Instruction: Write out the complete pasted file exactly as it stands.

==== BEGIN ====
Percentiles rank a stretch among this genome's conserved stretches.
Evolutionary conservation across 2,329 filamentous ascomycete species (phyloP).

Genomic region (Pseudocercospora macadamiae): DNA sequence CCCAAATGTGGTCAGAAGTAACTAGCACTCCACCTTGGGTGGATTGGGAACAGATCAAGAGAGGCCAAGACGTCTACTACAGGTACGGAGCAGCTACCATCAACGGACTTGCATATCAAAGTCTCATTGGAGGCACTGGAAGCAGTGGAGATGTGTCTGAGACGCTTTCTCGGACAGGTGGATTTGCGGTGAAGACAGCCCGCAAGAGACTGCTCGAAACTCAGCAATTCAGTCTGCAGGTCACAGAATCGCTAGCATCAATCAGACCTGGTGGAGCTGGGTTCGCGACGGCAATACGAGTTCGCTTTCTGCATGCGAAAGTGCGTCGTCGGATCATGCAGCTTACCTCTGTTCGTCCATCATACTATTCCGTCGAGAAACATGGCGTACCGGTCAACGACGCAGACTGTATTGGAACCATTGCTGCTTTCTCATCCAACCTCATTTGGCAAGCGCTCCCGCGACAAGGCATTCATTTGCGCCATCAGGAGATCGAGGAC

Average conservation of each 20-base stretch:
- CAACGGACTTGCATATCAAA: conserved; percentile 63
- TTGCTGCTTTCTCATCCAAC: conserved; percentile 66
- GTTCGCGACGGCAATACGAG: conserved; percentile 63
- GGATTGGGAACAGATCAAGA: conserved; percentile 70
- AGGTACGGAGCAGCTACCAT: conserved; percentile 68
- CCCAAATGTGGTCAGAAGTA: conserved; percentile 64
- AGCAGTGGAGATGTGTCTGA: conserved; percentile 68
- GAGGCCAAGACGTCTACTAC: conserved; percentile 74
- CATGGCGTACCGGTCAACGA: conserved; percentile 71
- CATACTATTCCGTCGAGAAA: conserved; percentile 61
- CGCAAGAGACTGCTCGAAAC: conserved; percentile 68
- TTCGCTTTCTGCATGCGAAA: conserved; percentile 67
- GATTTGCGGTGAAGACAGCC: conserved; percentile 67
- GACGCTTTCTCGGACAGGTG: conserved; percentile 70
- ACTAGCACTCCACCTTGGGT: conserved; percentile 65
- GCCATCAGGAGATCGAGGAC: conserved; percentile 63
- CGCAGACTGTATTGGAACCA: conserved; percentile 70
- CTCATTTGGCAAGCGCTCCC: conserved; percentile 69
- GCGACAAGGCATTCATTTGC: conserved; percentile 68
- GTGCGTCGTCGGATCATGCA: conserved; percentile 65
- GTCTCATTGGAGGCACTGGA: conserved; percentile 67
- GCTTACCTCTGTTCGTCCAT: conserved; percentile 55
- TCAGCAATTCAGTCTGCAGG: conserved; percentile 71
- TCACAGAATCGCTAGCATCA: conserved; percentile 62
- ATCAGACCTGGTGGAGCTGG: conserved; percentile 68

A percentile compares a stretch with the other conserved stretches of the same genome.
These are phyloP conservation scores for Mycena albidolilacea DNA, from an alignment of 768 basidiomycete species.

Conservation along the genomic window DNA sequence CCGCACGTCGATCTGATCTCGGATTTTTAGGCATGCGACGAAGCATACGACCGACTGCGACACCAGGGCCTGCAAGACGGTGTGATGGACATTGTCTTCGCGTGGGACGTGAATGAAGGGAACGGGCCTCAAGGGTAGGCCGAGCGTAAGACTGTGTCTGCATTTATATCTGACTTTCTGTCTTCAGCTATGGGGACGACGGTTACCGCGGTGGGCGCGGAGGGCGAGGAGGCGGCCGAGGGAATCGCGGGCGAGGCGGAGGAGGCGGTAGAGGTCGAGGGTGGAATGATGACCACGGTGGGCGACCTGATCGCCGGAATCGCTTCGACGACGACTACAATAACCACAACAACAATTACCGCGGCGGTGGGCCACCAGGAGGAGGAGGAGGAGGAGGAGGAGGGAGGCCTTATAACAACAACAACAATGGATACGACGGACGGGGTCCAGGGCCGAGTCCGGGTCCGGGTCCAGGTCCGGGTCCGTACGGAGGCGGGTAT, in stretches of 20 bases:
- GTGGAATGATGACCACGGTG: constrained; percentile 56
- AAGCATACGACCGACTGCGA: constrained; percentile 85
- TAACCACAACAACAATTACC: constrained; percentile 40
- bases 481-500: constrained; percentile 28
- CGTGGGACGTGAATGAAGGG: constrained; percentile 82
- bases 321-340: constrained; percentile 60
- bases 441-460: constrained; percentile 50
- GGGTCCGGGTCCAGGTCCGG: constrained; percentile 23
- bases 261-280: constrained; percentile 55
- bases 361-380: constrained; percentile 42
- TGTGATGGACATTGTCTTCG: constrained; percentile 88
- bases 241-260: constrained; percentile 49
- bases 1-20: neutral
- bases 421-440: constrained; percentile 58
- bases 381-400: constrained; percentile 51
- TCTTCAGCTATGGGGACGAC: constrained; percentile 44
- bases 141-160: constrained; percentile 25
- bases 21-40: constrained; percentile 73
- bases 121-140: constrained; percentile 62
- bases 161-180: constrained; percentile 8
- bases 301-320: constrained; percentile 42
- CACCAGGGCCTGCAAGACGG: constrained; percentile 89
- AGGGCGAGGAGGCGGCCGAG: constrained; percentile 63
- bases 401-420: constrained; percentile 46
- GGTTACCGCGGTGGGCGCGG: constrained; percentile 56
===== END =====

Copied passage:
Percentiles rank a stretch among this genome's conserved stretches.
Evolutionary conservation across 2,329 filamentous ascomycete species (phyloP).

Genomic region (Pseudocercospora macadamiae): DNA sequence CCCAAATGTGGTCAGAAGTAACTAGCACTCCACCTTGGGTGGATTGGGAACAGATCAAGAGAGGCCAAGACGTCTACTACAGGTACGGAGCAGCTACCATCAACGGACTTGCATATCAAAGTCTCATTGGAGGCACTGGAAGCAGTGGAGATGTGTCTGAGACGCTTTCTCGGACAGGTGGATTTGCGGTGAAGACAGCCCGCAAGAGACTGCTCGAAACTCAGCAATTCAGTCTGCAGGTCACAGAATCGCTAGCATCAATCAGACCTGGTGGAGCTGGGTTCGCGACGGCAATACGAGTTCGCTTTCTGCATGCGAAAGTGCGTCGTCGGATCATGCAGCTTACCTCTGTTCGTCCATCATACTATTCCGTCGAGAAACATGGCGTACCGGTCAACGACGCAGACTGTATTGGAACCATTGCTGCTTTCTCATCCAACCTCATTTGGCAAGCGCTCCCGCGACAAGGCATTCATTTGCGCCATCAGGAGATCGAGGAC

Average conservation of each 20-base stretch:
- CAACGGACTTGCATATCAAA: conserved; percentile 63
- TTGCTGCTTTCTCATCCAAC: conserved; percentile 66
- GTTCGCGACGGCAATACGAG: conserved; percentile 63
- GGATTGGGAACAGATCAAGA: conserved; percentile 70
- AGGTACGGAGCAGCTACCAT: conserved; percentile 68
- CCCAAATGTGGTCAGAAGTA: conserved; percentile 64
- AGCAGTGGAGATGTGTCTGA: conserved; percentile 68
- GAGGCCAAGACGTCTACTAC: conserved; percentile 74
- CATGGCGTACCGGTCAACGA: conserved; percentile 71
- CATACTATTCCGTCGAGAAA: conserved; percentile 61
- CGCAAGAGACTGCTCGAAAC: conserved; percentile 68
- TTCGCTTTCTGCATGCGAAA: conserved; percentile 67
- GATTTGCGGTGAAGACAGCC: conserved; percentile 67
- GACGCTTTCTCGGACAGGTG: conserved; percentile 70
- ACTAGCACTCCACCTTGGGT: conserved; percentile 65
- GCCATCAGGAGATCGAGGAC: conserved; percentile 63
- CGCAGACTGTATTGGAACCA: conserved; percentile 70
- CTCATTTGGCAAGCGCTCCC: conserved; percentile 69
- GCGACAAGGCATTCATTTGC: conserved; percentile 68
- GTGCGTCGTCGGATCATGCA: conserved; percentile 65
- GTCTCATTGGAGGCACTGGA: conserved; percentile 67
- GCTTACCTCTGTTCGTCCAT: conserved; percentile 55
- TCAGCAATTCAGTCTGCAGG: conserved; percentile 71
- TCACAGAATCGCTAGCATCA: conserved; percentile 62
- ATCAGACCTGGTGGAGCTGG: conserved; percentile 68

A percentile compares a stretch with the other conserved stretches of the same genome.
These are phyloP conservation scores for Mycena albidolilacea DNA, from an alignment of 768 basidiomycete species.

Conservation along the genomic window DNA sequence CCGCACGTCGATCTGATCTCGGATTTTTAGGCATGCGACGAAGCATACGACCGACTGCGACACCAGGGCCTGCAAGACGGTGTGATGGACATTGTCTTCGCGTGGGACGTGAATGAAGGGAACGGGCCTCAAGGGTAGGCCGAGCGTAAGACTGTGTCTGCATTTATATCTGACTTTCTGTCTTCAGCTATGGGGACGACGGTTACCGCGGTGGGCGCGGAGGGCGAGGAGGCGGCCGAGGGAATCGCGGGCGAGGCGGAGGAGGCGGTAGAGGTCGAGGGTGGAATGATGACCACGGTGGGCGACCTGATCGCCGGAATCGCTTCGACGACGACTACAATAACCACAACAACAATTACCGCGGCGGTGGGCCACCAGGAGGAGGAGGAGGAGGAGGAGGAGGGAGGCCTTATAACAACAACAACAATGGATACGACGGACGGGGTCCAGGGCCGAGTCCGGGTCCGGGTCCAGGTCCGGGTCCGTACGGAGGCGGGTAT, in stretches of 20 bases:
- GTGGAATGATGACCACGGTG: constrained; percentile 56
- AAGCATACGACCGACTGCGA: constrained; percentile 85
- TAACCACAACAACAATTACC: constrained; percentile 40
- bases 481-500: constrained; percentile 28
- CGTGGGACGTGAATGAAGGG: constrained; percentile 82
- bases 321-340: constrained; percentile 60
- bases 441-460: constrained; percentile 50
- GGGTCCGGGTCCAGGTCCGG: constrained; percentile 23
- bases 261-280: constrained; percentile 55
- bases 361-380: constrained; percentile 42
- TGTGATGGACATTGTCTTCG: constrained; percentile 88
- bases 241-260: constrained; percentile 49
- bases 1-20: neutral
- bases 421-440: constrained; percentile 58
- bases 381-400: constrained; percentile 51
- TCTTCAGCTATGGGGACGAC: constrained; percentile 44
- bases 141-160: constrained; percentile 25
- bases 21-40: constrained; percentile 73
- bases 121-140: constrained; percentile 62
- bases 161-180: constrained; percentile 8
- bases 301-320: constrained; percentile 42
- CACCAGGGCCTGCAAGACGG: constrained; percentile 89
- AGGGCGAGGAGGCGGCCGAG: constrained; percentile 63
- bases 401-420: constrained; percentile 46
- GGTTACCGCGGTGGGCGCGG: constrained; percentile 56